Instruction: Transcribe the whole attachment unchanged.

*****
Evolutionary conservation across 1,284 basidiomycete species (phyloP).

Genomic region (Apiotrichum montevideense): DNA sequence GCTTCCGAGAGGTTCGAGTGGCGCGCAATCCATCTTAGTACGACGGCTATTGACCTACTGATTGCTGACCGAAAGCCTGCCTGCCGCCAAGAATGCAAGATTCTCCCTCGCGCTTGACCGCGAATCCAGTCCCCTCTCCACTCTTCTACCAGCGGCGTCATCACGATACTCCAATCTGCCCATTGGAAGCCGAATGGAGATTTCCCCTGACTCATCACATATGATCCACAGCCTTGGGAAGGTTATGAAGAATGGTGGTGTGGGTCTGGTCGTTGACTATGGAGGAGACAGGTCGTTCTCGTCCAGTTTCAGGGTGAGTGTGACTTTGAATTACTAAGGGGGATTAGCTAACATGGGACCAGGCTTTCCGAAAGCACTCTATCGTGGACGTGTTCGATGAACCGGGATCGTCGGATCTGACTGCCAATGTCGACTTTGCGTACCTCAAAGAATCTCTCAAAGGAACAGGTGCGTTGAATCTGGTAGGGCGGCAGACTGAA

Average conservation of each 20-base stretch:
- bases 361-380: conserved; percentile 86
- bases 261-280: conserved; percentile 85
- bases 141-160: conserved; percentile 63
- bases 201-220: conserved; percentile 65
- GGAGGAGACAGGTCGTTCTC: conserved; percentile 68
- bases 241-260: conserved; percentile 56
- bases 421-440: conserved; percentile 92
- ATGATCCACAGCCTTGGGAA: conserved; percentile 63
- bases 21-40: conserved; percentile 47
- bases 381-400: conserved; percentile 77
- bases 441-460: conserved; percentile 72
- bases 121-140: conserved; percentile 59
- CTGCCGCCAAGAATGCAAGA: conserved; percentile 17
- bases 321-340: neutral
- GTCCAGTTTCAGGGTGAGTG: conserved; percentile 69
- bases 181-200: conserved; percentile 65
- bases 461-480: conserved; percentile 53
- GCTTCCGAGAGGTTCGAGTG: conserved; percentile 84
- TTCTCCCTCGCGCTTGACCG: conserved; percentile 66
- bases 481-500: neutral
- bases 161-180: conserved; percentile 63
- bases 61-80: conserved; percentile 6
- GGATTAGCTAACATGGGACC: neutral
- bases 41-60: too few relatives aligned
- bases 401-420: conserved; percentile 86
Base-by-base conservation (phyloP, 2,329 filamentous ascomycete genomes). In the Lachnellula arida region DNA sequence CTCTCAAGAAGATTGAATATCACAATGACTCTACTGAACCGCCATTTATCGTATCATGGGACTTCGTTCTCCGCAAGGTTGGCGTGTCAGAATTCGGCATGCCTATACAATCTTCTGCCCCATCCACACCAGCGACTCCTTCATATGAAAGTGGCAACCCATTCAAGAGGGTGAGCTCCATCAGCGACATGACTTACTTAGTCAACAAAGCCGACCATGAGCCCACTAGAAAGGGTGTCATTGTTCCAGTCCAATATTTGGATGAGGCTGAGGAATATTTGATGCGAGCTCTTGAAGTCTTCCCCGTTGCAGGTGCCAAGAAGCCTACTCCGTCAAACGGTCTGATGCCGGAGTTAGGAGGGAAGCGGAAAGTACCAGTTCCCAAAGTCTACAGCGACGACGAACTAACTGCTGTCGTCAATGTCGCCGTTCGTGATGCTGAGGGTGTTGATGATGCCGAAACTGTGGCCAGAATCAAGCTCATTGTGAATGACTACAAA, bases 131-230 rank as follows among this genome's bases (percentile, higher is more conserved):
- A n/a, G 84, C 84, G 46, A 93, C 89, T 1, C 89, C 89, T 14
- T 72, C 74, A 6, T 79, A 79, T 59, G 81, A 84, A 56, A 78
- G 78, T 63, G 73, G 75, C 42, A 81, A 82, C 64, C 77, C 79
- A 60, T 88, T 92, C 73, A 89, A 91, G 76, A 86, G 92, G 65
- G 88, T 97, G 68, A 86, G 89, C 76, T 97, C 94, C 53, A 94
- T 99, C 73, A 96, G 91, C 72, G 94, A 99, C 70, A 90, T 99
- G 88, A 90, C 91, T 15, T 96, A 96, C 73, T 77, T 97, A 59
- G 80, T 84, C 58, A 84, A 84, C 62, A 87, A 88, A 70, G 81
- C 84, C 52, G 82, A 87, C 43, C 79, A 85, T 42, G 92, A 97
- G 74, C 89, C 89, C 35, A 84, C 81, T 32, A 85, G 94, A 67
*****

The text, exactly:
Evolutionary conservation across 1,284 basidiomycete species (phyloP).

Genomic region (Apiotrichum montevideense): DNA sequence GCTTCCGAGAGGTTCGAGTGGCGCGCAATCCATCTTAGTACGACGGCTATTGACCTACTGATTGCTGACCGAAAGCCTGCCTGCCGCCAAGAATGCAAGATTCTCCCTCGCGCTTGACCGCGAATCCAGTCCCCTCTCCACTCTTCTACCAGCGGCGTCATCACGATACTCCAATCTGCCCATTGGAAGCCGAATGGAGATTTCCCCTGACTCATCACATATGATCCACAGCCTTGGGAAGGTTATGAAGAATGGTGGTGTGGGTCTGGTCGTTGACTATGGAGGAGACAGGTCGTTCTCGTCCAGTTTCAGGGTGAGTGTGACTTTGAATTACTAAGGGGGATTAGCTAACATGGGACCAGGCTTTCCGAAAGCACTCTATCGTGGACGTGTTCGATGAACCGGGATCGTCGGATCTGACTGCCAATGTCGACTTTGCGTACCTCAAAGAATCTCTCAAAGGAACAGGTGCGTTGAATCTGGTAGGGCGGCAGACTGAA

Average conservation of each 20-base stretch:
- bases 361-380: conserved; percentile 86
- bases 261-280: conserved; percentile 85
- bases 141-160: conserved; percentile 63
- bases 201-220: conserved; percentile 65
- GGAGGAGACAGGTCGTTCTC: conserved; percentile 68
- bases 241-260: conserved; percentile 56
- bases 421-440: conserved; percentile 92
- ATGATCCACAGCCTTGGGAA: conserved; percentile 63
- bases 21-40: conserved; percentile 47
- bases 381-400: conserved; percentile 77
- bases 441-460: conserved; percentile 72
- bases 121-140: conserved; percentile 59
- CTGCCGCCAAGAATGCAAGA: conserved; percentile 17
- bases 321-340: neutral
- GTCCAGTTTCAGGGTGAGTG: conserved; percentile 69
- bases 181-200: conserved; percentile 65
- bases 461-480: conserved; percentile 53
- GCTTCCGAGAGGTTCGAGTG: conserved; percentile 84
- TTCTCCCTCGCGCTTGACCG: conserved; percentile 66
- bases 481-500: neutral
- bases 161-180: conserved; percentile 63
- bases 61-80: conserved; percentile 6
- GGATTAGCTAACATGGGACC: neutral
- bases 41-60: too few relatives aligned
- bases 401-420: conserved; percentile 86
Base-by-base conservation (phyloP, 2,329 filamentous ascomycete genomes). In the Lachnellula arida region DNA sequence CTCTCAAGAAGATTGAATATCACAATGACTCTACTGAACCGCCATTTATCGTATCATGGGACTTCGTTCTCCGCAAGGTTGGCGTGTCAGAATTCGGCATGCCTATACAATCTTCTGCCCCATCCACACCAGCGACTCCTTCATATGAAAGTGGCAACCCATTCAAGAGGGTGAGCTCCATCAGCGACATGACTTACTTAGTCAACAAAGCCGACCATGAGCCCACTAGAAAGGGTGTCATTGTTCCAGTCCAATATTTGGATGAGGCTGAGGAATATTTGATGCGAGCTCTTGAAGTCTTCCCCGTTGCAGGTGCCAAGAAGCCTACTCCGTCAAACGGTCTGATGCCGGAGTTAGGAGGGAAGCGGAAAGTACCAGTTCCCAAAGTCTACAGCGACGACGAACTAACTGCTGTCGTCAATGTCGCCGTTCGTGATGCTGAGGGTGTTGATGATGCCGAAACTGTGGCCAGAATCAAGCTCATTGTGAATGACTACAAA, bases 131-230 rank as follows among this genome's bases (percentile, higher is more conserved):
- A n/a, G 84, C 84, G 46, A 93, C 89, T 1, C 89, C 89, T 14
- T 72, C 74, A 6, T 79, A 79, T 59, G 81, A 84, A 56, A 78
- G 78, T 63, G 73, G 75, C 42, A 81, A 82, C 64, C 77, C 79
- A 60, T 88, T 92, C 73, A 89, A 91, G 76, A 86, G 92, G 65
- G 88, T 97, G 68, A 86, G 89, C 76, T 97, C 94, C 53, A 94
- T 99, C 73, A 96, G 91, C 72, G 94, A 99, C 70, A 90, T 99
- G 88, A 90, C 91, T 15, T 96, A 96, C 73, T 77, T 97, A 59
- G 80, T 84, C 58, A 84, A 84, C 62, A 87, A 88, A 70, G 81
- C 84, C 52, G 82, A 87, C 43, C 79, A 85, T 42, G 92, A 97
- G 74, C 89, C 89, C 35, A 84, C 81, T 32, A 85, G 94, A 67